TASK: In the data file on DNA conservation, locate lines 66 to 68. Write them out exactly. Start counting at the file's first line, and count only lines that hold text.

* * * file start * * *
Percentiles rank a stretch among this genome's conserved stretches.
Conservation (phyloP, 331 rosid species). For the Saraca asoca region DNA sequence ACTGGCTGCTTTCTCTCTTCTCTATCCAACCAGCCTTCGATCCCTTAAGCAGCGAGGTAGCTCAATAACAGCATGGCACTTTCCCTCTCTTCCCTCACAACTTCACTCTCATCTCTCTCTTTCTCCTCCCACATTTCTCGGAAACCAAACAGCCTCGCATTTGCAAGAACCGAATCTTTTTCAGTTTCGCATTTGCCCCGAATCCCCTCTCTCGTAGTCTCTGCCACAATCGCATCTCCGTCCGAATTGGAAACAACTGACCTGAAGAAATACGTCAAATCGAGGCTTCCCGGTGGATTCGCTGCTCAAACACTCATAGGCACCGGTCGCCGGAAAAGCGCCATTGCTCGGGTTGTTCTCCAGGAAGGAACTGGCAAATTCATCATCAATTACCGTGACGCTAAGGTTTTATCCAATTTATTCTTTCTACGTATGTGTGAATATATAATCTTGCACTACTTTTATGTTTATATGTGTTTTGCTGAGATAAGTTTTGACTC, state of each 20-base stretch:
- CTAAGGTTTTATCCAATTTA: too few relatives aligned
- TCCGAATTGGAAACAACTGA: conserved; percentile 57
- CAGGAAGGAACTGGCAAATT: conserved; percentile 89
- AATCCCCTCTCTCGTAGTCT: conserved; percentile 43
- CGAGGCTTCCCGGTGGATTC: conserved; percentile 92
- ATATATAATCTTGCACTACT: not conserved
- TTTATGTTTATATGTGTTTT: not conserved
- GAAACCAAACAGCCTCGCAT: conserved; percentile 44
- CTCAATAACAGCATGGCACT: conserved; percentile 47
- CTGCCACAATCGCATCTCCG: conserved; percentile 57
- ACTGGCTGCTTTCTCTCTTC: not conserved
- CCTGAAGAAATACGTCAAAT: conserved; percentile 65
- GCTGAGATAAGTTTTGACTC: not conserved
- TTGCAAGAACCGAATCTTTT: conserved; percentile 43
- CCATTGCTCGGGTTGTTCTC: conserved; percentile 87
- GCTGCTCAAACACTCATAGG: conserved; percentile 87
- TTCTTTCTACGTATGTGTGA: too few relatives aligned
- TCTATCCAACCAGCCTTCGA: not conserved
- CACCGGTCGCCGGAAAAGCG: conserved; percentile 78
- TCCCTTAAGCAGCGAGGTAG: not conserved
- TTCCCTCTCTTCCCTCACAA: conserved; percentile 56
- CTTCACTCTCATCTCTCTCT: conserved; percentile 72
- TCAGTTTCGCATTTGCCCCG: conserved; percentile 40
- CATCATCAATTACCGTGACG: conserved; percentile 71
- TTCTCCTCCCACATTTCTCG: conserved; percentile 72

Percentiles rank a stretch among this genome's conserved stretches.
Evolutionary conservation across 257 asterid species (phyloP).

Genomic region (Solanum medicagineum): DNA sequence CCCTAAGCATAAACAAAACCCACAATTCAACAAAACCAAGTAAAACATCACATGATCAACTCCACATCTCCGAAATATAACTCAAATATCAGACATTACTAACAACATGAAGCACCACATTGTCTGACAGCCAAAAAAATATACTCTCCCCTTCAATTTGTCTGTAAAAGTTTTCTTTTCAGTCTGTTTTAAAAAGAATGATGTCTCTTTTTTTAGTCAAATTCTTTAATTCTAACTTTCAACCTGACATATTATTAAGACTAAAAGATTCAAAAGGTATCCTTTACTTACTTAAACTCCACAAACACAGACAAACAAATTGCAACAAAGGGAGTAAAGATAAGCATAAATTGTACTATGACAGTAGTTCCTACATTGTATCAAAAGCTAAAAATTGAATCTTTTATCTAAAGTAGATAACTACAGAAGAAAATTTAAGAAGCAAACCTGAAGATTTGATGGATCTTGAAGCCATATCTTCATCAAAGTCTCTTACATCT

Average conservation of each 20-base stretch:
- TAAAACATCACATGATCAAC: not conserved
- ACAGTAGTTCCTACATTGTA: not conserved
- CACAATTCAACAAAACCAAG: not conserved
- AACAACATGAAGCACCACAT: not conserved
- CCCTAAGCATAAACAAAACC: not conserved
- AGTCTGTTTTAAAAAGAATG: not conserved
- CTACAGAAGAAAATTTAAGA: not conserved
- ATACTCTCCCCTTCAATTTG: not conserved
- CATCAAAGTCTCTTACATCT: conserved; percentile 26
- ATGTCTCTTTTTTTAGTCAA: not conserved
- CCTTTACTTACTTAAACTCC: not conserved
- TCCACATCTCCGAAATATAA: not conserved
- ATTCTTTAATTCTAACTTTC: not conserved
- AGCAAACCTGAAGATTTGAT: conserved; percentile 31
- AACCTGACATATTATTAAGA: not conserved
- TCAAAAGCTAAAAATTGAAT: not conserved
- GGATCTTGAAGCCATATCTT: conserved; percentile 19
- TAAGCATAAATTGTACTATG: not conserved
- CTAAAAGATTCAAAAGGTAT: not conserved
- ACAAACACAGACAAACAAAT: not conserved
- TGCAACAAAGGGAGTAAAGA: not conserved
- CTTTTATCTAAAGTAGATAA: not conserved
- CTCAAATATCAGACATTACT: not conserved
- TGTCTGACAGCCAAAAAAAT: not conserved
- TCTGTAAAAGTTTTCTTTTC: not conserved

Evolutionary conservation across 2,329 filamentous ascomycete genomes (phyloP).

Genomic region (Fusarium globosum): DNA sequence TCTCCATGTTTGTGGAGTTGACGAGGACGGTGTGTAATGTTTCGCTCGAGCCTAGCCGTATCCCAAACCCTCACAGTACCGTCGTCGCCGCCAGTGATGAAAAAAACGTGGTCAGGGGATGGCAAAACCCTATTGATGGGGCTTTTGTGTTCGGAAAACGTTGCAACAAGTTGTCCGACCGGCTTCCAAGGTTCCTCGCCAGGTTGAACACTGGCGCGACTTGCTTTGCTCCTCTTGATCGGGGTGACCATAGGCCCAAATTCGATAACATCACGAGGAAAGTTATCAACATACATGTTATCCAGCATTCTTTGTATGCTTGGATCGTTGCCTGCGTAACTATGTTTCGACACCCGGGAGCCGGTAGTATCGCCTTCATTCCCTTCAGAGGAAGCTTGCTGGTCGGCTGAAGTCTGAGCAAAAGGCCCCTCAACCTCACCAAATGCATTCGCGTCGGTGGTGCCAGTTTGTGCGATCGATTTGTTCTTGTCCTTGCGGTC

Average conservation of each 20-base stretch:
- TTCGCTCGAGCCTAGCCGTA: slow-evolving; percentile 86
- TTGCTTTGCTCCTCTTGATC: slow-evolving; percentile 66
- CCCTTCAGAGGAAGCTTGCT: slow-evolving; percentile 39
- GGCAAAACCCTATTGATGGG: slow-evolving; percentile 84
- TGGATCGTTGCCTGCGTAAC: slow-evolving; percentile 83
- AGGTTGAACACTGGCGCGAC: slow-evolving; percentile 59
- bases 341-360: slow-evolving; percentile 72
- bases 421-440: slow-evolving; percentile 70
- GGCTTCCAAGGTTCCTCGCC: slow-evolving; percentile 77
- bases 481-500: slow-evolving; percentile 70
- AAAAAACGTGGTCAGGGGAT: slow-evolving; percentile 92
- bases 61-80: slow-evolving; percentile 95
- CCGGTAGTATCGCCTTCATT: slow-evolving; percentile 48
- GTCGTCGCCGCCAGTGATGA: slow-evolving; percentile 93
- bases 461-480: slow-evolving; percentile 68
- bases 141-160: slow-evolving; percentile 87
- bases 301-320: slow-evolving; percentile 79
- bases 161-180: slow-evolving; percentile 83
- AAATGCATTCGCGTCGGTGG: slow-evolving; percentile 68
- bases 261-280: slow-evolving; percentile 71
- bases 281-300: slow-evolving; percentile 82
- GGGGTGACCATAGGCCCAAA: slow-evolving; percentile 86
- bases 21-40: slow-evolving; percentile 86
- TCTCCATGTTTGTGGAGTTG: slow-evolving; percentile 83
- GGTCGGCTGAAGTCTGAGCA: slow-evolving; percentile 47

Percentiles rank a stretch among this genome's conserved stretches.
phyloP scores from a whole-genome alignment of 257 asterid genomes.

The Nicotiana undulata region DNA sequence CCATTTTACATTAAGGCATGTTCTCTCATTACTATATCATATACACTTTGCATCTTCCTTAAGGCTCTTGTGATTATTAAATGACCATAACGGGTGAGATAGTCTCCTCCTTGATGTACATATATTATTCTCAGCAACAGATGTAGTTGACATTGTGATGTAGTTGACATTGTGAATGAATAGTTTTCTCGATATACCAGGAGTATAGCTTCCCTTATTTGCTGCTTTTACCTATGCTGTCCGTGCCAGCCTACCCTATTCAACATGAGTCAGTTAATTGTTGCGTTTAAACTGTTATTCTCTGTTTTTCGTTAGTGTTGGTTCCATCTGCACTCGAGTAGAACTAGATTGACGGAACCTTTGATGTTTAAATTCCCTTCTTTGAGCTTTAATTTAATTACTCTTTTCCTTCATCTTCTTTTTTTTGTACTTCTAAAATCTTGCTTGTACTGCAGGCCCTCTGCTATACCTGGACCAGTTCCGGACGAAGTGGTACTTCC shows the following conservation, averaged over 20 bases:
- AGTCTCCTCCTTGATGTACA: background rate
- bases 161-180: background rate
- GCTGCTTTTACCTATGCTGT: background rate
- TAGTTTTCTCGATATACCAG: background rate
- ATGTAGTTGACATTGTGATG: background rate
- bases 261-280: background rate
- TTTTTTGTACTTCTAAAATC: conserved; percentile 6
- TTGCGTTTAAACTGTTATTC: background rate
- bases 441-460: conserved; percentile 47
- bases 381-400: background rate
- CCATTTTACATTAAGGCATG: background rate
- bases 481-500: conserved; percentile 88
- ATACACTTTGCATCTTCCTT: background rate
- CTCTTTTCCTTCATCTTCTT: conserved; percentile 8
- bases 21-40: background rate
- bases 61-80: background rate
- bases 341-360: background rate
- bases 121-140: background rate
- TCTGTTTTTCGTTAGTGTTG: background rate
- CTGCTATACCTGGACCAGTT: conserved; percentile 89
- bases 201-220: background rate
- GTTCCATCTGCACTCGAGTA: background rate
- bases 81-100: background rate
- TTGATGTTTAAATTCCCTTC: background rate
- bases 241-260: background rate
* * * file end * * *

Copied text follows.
- bases 341-360: slow-evolving; percentile 72
- bases 421-440: slow-evolving; percentile 70
- GGCTTCCAAGGTTCCTCGCC: slow-evolving; percentile 77